“Ghost Writer,” Roman Polanski
“Exit Through the Gift Shop,” Banksy
“Inception,” Christopher Nolan
— Ray Pride

Top 5 Foreign Films
“Carlos,” Olivier Assayas
“Everyone Else,” Maren Ade
“Dogtooth,” Yorgos Lanthimos
“Father of My Children,” Mia Hansen-Løve
“I Am Love,” Luca Guadagnino
— Ray Pride

Top 5 Films
“Animal Kingdom,” David Michôd
“Enter the Void,” Gaspar Noé
“Inception,” Christopher Nolan
“Lourdes,” Jessica Hausner
“Monsters,” Gareth Edwards
—Bill Stamets

Top 5 Documentary Films
“Henri-Georges Clouzot’s Inferno,” Serge Bromberg and Ruxandra Medrea
“Sweetgrass,” (no director credited) [Ilisa Barbash and Lucien Castaing-Taylor]
“The Oath,” Laura Poitras
“Videocracy,” Erik Gandini
“Rembrandt’s J’Accuse,” Peter Greenaway
—Bill Stamets Read the rest of this entry »

Review: The Father Of My Children

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Mia Hansen-Løve’s “The Father Of My Children” (Le Pere De Mes Enfants) tells stories in the same fleet, restless fashion as Olivier Assayas. Yet she has an assured voice of her own as a filmmaker. As a young actress, she was at the heart of Assayas’ 1998 “Late August, Early September,” an oblique meditation on friendship, mortality and legacy. At 29, and the mother of his child, she’s made something remarkable and gracefully mature: a story about one protagonist, Gregoire Canvel  (Louis-Do de Lencquesaing), a producer of art films, that shatters into a story with several protagonists after a violent incident. Most notably, a strand of the story emerges with the Canvel’s eldest of three daughters, Clemence (played by de Lencquesaing’s own daughter, Alice) that suggests the natural path of a born cineaste. Hansen-Løve offers the offices of Canvel’s Moon Films, not as a place of carefree privilege or of cinematic dreams but as a dogged machine always one step behind, always in search of further finance for the dreams of his beloved, difficult auteur directors. (It’s neither “Day for Night” nor “My Life Is In Turnaround.”) There are turns in the tale better discovered than learned through synopsis: while the filmmaking is quietly observant, the examination of family, business, self-worth and the possibility of failure is bold and haunting. This is a beautiful, full-blooded film. (“The Father of My Children” won a special jury prize at Cannes in 2009.) (Ray Pride)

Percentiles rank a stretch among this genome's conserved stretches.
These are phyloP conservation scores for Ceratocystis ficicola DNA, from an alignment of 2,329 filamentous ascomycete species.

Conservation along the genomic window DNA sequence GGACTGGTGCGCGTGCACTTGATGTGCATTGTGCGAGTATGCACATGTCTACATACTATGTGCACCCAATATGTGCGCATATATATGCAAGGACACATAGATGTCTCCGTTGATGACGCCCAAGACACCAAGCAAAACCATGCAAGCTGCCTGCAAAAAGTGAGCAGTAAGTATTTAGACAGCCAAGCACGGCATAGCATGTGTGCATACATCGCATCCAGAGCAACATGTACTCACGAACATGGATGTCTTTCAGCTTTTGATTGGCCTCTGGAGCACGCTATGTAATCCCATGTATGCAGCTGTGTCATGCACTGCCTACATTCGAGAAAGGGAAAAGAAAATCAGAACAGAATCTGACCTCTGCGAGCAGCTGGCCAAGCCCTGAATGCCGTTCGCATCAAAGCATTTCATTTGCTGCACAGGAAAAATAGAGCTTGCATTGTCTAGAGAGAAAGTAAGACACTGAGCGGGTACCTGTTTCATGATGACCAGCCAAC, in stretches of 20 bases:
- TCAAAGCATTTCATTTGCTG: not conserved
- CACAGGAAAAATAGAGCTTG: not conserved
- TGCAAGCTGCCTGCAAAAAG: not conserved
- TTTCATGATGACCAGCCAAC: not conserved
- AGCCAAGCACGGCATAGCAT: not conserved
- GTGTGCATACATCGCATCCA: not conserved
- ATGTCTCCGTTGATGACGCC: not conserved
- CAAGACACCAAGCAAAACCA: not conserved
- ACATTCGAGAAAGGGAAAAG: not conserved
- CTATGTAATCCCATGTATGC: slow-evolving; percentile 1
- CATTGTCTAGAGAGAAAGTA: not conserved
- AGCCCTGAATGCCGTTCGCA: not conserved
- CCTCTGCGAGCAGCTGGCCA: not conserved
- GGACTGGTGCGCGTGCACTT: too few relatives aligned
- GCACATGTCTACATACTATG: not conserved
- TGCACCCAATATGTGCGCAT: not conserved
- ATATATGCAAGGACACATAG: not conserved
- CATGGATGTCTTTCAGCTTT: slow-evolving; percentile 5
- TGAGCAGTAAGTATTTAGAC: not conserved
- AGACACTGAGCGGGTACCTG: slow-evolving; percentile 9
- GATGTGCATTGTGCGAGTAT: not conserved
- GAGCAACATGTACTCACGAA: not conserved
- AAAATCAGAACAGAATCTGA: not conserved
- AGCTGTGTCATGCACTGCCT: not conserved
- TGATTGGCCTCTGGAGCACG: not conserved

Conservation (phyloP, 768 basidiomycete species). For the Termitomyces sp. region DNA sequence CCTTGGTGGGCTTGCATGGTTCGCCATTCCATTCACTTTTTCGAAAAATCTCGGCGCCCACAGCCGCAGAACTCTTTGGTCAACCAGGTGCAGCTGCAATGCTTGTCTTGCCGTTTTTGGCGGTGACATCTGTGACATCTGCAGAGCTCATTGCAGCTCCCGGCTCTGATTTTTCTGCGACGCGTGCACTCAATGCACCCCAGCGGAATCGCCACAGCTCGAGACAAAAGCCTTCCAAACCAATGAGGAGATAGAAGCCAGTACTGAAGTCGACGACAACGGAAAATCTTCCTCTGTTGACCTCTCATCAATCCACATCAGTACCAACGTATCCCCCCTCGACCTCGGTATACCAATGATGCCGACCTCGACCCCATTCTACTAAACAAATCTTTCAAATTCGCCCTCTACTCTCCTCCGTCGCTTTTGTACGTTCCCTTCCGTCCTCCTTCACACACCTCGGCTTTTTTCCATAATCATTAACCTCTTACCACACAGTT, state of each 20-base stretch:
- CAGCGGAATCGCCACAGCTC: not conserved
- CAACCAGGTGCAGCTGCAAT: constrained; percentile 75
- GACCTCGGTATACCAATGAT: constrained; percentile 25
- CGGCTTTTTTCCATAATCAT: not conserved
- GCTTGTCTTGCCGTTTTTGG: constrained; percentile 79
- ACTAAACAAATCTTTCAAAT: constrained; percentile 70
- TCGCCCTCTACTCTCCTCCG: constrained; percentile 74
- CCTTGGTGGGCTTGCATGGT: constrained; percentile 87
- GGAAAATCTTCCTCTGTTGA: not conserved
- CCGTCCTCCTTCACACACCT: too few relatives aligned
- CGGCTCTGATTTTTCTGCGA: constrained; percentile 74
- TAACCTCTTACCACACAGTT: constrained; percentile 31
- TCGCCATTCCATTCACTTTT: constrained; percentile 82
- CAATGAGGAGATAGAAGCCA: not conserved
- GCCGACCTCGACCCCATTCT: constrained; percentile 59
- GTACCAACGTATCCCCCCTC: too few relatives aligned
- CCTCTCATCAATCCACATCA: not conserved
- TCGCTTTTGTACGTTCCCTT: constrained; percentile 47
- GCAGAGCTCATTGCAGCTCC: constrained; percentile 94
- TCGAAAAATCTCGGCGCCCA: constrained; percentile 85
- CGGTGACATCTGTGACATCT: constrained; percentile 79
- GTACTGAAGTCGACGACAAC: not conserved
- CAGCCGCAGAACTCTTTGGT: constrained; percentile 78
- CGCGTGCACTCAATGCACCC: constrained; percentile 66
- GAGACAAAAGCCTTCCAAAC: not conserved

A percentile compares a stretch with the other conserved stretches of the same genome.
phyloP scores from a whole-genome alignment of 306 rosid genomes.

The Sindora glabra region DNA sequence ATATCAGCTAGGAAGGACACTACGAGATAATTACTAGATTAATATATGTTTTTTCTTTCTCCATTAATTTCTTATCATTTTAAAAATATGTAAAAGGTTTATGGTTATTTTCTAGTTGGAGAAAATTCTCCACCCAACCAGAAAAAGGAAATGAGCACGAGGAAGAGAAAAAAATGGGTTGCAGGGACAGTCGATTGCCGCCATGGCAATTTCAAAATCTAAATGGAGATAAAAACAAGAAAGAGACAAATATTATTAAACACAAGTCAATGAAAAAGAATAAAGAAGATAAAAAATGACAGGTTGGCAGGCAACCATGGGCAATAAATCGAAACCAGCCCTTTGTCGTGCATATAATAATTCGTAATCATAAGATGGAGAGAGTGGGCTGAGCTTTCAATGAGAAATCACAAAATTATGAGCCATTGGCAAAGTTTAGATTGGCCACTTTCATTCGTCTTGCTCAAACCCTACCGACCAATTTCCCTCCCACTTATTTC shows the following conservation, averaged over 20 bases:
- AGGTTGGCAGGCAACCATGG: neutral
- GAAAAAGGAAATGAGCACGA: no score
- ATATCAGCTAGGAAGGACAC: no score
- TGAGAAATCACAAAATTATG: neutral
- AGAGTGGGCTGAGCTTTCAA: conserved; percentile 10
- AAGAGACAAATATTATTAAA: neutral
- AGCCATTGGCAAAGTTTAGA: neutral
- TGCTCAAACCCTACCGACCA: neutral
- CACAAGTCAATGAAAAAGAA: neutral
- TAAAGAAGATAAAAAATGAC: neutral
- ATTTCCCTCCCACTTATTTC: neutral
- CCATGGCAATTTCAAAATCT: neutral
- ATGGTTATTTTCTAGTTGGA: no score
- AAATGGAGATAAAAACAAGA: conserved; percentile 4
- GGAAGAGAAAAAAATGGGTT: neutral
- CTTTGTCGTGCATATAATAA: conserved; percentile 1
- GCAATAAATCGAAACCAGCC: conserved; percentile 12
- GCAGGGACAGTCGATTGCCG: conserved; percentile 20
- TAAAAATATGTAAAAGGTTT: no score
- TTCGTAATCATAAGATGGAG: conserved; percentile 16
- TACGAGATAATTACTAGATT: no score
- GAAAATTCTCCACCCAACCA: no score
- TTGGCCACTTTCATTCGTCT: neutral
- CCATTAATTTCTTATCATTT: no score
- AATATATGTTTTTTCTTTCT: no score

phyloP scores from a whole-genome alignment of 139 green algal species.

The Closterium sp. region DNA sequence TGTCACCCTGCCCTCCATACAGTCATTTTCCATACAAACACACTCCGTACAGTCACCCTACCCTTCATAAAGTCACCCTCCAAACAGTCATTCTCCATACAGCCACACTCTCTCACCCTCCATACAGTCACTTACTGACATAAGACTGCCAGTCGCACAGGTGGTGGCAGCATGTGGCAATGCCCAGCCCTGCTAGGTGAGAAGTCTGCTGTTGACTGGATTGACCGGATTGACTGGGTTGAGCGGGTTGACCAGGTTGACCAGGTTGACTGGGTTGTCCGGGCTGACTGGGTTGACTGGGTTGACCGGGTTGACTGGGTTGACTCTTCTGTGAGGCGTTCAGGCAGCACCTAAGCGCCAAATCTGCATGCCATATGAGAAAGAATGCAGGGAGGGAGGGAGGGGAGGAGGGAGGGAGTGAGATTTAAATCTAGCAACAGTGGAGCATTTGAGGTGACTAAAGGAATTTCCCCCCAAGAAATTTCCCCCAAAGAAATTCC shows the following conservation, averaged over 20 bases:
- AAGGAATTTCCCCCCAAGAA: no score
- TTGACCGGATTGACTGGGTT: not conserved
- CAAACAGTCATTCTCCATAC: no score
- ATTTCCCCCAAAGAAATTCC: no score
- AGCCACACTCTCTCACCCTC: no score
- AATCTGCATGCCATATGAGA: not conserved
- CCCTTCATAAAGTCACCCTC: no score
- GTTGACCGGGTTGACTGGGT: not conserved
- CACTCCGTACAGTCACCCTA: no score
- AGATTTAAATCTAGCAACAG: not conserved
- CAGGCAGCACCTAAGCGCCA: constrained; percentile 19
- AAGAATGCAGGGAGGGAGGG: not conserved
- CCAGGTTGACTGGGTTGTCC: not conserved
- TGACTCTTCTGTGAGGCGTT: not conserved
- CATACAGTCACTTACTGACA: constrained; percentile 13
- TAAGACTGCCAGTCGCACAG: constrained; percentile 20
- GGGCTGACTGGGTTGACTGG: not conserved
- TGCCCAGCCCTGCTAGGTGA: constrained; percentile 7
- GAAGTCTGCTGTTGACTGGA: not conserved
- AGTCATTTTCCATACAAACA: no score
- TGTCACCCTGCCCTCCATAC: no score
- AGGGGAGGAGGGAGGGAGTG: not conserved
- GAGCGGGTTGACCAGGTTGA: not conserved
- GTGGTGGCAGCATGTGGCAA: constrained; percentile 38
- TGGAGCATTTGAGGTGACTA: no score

“The Father Of My Children” opens Friday at Landmark Century.